Oh god, it’s stuck in my head again.
A mainstay of the internet — floating in the grey area between ironic and sincere — “All Star,” the 1999 Billboard-topper and ninth song on the Shrek soundtrack, now finds itself at the center of an unlikely project: a song-and-dance musical. And in true “All Star” meme fashion, with variations populating the track list from start to finish, it’s the only track used in the entire runtime of the show.
This month, All Star: The Best Broadway Musical, a four-act play written by and starring Allison Frasca, had its first public reading at the Davenport Theatre in New York City. Every duet, solo and chorus number in the musical, a big story of small-town dreams, is a new arrangement of Smash Mouth’s “All Star.” With each reimagining, musical director Paul Rigano adds surprising new subtext and riffs on a different style of Broadway hit, from the sounds of Oklahoma! to Wicked (and I’m pretty sure I heard a Hamilton joke in there, too). It’s essentially a Jukebox Musical, but the jukebox is broken.
If you’re wondering just how much mileage you can get out of what sounds like a Funny or Die premise, the answer is, surprisingly, “an entire musical’s worth.” If you’re hesitant to get on board, don’t worry, Smash Mouth themselves needed some convincing. But once Frasca had assembled her delightful presentation, they decided to join the party — All Star: The Best Broadway Musical is officially sanctioned by the band.
The show centers on one Sadie (Frasca herself), a scrappy, coverall-clad gas station clerk with a beautiful voice, who dreams of leaving her small southern town of Nash South (yep) in order to audition for American All Star, an American Idol analogue that draws ratings from humiliation.
Sadie is caught in a love triangle (then rectangle, then hexagon) between fellow gas station employee Eddy (Andrew Block), the sweet-but-jealous type, and local storm chaser/pseudo-celebrity Arnold St. James (Tom Althoff), the proverbial “Meteor Man” from the song, who “beg(s) to differ” with the folks trying to keep Sadie down.
Pretty much every line of “All Star” is mined for story, so you may as well familiarize yourself with the lyrics. The “finger and her thumb in the shape of an L on her forehead,” for instance, starts out as a literal “loser” taunt thrown at Sadie. It re-appears in the form of haunting lament, as an older, world-weary character mimes the story of a woman who once had dreams like Sadie did, but eventually put a gun to her forehead. This is played entirely straight and as a moment of genuine character-building, which only makes it more hilarious.
Even while translating the melodious sounds of Steve Harwell, Frasca shone both as doe-eyed lead and as proud mamma over the proceedings, mouthing along the words she wrote for energetic characters like Alexandra (Julia Macchio), Sadie’s rival in love and local fame; Carlotta (Katelyn Bowman), Sadie’s spry best friend with a penchant for decorating; Odysseus Danger (Brad Mercier), a bizarre bad-boy biker/drifter who speaks in broken platitudes; and Cornelius Cornwall (Dominic F. Russo), the town’s screeching, Corn-themed mascot, who seems overly invested in the proceedings.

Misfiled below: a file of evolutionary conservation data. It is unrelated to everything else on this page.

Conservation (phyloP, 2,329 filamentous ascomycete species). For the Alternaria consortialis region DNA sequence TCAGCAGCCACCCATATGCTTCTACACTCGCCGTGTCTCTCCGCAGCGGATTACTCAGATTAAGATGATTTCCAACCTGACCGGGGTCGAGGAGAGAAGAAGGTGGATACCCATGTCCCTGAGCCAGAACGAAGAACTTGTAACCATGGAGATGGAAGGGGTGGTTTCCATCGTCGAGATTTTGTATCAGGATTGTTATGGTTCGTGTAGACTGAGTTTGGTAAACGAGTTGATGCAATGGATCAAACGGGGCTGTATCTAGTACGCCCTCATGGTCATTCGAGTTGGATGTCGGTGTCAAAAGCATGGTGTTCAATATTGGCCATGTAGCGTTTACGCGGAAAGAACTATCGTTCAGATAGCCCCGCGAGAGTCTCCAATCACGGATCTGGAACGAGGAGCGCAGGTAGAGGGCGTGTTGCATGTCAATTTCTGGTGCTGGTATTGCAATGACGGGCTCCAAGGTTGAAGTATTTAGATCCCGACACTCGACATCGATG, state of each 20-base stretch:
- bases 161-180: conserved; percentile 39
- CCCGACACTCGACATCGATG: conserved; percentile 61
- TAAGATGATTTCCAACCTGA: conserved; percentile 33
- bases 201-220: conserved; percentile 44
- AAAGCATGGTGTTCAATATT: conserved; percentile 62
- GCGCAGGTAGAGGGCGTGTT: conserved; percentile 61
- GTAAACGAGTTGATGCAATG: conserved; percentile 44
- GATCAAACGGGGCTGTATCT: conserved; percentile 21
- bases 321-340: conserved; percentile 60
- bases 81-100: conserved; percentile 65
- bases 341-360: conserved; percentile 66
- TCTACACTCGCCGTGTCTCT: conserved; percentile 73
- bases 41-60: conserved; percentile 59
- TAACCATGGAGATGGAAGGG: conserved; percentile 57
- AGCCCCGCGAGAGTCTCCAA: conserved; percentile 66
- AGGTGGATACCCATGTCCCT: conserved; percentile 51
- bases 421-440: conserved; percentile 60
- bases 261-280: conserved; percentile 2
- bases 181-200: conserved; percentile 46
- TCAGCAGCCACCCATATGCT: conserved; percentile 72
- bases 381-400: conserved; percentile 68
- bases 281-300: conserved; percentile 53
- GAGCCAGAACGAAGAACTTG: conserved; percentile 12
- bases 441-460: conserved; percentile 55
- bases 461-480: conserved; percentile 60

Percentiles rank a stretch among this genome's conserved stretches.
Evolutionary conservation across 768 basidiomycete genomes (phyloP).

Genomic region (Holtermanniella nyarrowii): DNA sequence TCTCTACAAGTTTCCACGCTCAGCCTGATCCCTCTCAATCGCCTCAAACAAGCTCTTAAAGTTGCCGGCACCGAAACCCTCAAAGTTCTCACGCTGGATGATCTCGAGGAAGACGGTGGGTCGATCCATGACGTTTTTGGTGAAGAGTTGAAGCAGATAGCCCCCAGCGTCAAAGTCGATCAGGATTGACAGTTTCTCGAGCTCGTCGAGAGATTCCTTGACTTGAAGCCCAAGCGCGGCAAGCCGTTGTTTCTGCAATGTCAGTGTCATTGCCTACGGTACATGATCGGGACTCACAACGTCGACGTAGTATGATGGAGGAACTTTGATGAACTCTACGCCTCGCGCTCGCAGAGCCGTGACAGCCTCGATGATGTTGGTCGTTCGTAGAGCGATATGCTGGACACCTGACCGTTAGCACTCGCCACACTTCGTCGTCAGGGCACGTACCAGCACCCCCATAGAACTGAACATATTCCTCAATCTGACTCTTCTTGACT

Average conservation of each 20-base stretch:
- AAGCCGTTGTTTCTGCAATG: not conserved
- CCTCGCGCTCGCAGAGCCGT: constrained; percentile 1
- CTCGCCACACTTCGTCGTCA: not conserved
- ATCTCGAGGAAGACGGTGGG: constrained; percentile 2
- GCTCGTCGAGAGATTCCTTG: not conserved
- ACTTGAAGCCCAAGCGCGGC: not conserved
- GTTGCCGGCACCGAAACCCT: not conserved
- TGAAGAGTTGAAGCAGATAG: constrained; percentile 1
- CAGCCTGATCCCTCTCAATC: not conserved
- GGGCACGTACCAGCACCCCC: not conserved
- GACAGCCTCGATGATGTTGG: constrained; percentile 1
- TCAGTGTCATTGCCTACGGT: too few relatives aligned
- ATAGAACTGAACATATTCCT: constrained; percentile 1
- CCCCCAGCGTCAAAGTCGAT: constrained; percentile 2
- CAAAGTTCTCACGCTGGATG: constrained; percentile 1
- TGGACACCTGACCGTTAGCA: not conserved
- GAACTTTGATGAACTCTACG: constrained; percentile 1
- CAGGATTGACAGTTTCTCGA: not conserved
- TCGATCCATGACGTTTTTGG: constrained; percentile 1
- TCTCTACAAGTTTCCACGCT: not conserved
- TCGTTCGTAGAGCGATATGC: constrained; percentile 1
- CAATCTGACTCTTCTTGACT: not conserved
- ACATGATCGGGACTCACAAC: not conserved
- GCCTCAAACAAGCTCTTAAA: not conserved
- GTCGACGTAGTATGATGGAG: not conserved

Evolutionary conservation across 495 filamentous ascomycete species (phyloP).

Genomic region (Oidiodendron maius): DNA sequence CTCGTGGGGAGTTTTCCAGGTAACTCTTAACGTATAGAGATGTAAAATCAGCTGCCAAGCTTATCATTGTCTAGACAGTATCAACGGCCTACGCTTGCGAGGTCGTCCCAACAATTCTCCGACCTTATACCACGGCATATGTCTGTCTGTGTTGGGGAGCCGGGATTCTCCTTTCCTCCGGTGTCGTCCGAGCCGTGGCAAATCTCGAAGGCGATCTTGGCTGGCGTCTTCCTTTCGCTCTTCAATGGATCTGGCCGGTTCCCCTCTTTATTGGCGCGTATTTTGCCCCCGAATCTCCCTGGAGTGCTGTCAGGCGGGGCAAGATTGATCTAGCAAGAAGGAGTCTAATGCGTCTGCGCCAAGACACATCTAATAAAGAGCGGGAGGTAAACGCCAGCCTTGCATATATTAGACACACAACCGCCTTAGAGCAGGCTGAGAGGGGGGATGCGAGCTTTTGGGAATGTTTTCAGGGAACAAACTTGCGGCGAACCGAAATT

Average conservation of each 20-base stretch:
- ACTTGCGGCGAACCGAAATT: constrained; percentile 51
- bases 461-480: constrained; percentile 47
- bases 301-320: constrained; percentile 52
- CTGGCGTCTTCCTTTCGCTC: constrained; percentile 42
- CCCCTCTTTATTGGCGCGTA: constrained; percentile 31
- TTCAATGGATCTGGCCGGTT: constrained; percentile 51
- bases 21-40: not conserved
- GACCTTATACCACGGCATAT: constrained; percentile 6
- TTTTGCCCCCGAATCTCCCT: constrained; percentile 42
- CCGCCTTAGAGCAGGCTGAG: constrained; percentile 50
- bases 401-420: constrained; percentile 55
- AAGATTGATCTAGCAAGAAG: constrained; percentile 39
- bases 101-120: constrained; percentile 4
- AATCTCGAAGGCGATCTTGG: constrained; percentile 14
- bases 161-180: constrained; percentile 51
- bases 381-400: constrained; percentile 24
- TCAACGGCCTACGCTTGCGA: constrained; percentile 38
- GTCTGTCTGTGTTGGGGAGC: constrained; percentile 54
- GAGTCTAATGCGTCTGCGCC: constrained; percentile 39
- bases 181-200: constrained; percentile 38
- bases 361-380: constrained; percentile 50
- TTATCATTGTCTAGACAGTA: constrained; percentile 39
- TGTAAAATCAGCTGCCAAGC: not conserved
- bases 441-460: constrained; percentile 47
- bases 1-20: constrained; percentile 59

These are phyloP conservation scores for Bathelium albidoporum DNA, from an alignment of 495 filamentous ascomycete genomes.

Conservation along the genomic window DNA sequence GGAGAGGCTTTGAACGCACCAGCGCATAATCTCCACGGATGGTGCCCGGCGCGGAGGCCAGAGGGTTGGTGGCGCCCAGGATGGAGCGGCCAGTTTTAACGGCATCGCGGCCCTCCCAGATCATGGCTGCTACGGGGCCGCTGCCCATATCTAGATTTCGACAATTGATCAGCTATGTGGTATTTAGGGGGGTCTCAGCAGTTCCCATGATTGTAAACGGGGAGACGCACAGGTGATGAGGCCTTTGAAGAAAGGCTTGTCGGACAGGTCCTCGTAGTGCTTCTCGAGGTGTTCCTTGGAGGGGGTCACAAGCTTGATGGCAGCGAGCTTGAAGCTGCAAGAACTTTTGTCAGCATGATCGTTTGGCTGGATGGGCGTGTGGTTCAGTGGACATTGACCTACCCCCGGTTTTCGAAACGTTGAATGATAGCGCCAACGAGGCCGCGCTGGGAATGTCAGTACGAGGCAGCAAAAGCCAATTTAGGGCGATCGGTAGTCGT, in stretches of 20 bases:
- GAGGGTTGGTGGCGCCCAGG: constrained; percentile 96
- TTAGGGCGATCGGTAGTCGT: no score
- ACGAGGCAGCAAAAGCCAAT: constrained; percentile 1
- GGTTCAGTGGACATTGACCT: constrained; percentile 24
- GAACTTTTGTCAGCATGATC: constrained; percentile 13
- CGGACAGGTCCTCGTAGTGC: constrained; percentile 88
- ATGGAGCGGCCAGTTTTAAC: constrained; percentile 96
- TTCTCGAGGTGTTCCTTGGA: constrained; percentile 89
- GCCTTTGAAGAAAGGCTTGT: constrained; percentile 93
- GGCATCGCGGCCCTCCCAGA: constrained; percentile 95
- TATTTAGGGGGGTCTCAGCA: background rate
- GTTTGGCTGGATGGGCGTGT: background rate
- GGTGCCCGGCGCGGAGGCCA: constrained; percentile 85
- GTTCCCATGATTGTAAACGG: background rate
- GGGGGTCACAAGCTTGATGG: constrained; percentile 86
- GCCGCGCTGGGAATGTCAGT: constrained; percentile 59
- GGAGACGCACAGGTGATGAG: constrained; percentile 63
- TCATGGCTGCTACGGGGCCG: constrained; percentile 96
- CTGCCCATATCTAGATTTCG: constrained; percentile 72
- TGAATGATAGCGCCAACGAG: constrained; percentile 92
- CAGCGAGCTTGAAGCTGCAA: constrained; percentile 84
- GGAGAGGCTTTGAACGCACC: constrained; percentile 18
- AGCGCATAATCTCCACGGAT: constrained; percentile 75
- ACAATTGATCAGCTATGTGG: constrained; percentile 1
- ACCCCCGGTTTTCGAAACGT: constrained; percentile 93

While the show’s first half has the beginnings of a straightforward rags-to-riches story, its second takes a number of turns into both serious and surreal territory — all while remixing “All Star” over and over and over again. Arnold St. James tries to inspire Sadie to follow her dreams? “You’ll never shine if you don’t glow.” Odysseus Danger tempts our heroine in to running away? “So what’s wrong with taking the backstreets?” A somber funeral ballad? “They say it gets colder. You’re bundled up now, wait ‘til you get older.” Residents of Nash South simply greeting one another? “Hey now!”
You get the idea.
All Star: The Best Broadway Musical sounds like the dumbest idea on planet, but I’ll be damned if every single member of its cast wasn’t committed to the gimmick. Then again, maybe “gimmick” is a misnomer when they’re all playing broad and familiar archetypes with the utmost sincerity. It isn’t unheard of in theatre training to be given lines of dialogue with no action or context so you can imbue them with your own subtext in order to create drama. Is doing the same with something as ready for transposition as “My world’s on fire, how ‘bout yours?” such a silly idea when the world around us really does feel that way? I walked into the live-read just as President Trump was sitting down to have a serious policy discussion with Kanye West, so everything’s upside down to begin with.
Per the reading and its ambitious stage directions, a fully realized production of All Star: The Best Broadway Musical would involve dream sequences, TV screens and interpretive dance ghosts, so I hope to heck people give it a shot and investors get on board. It seems like a blast of unfiltered joy, something in short supply these days. Yep, what a concept.
Siddhant is an actor, independent filmmaker, television writer and freelance film critic. He lives in Mumbai, New York and online.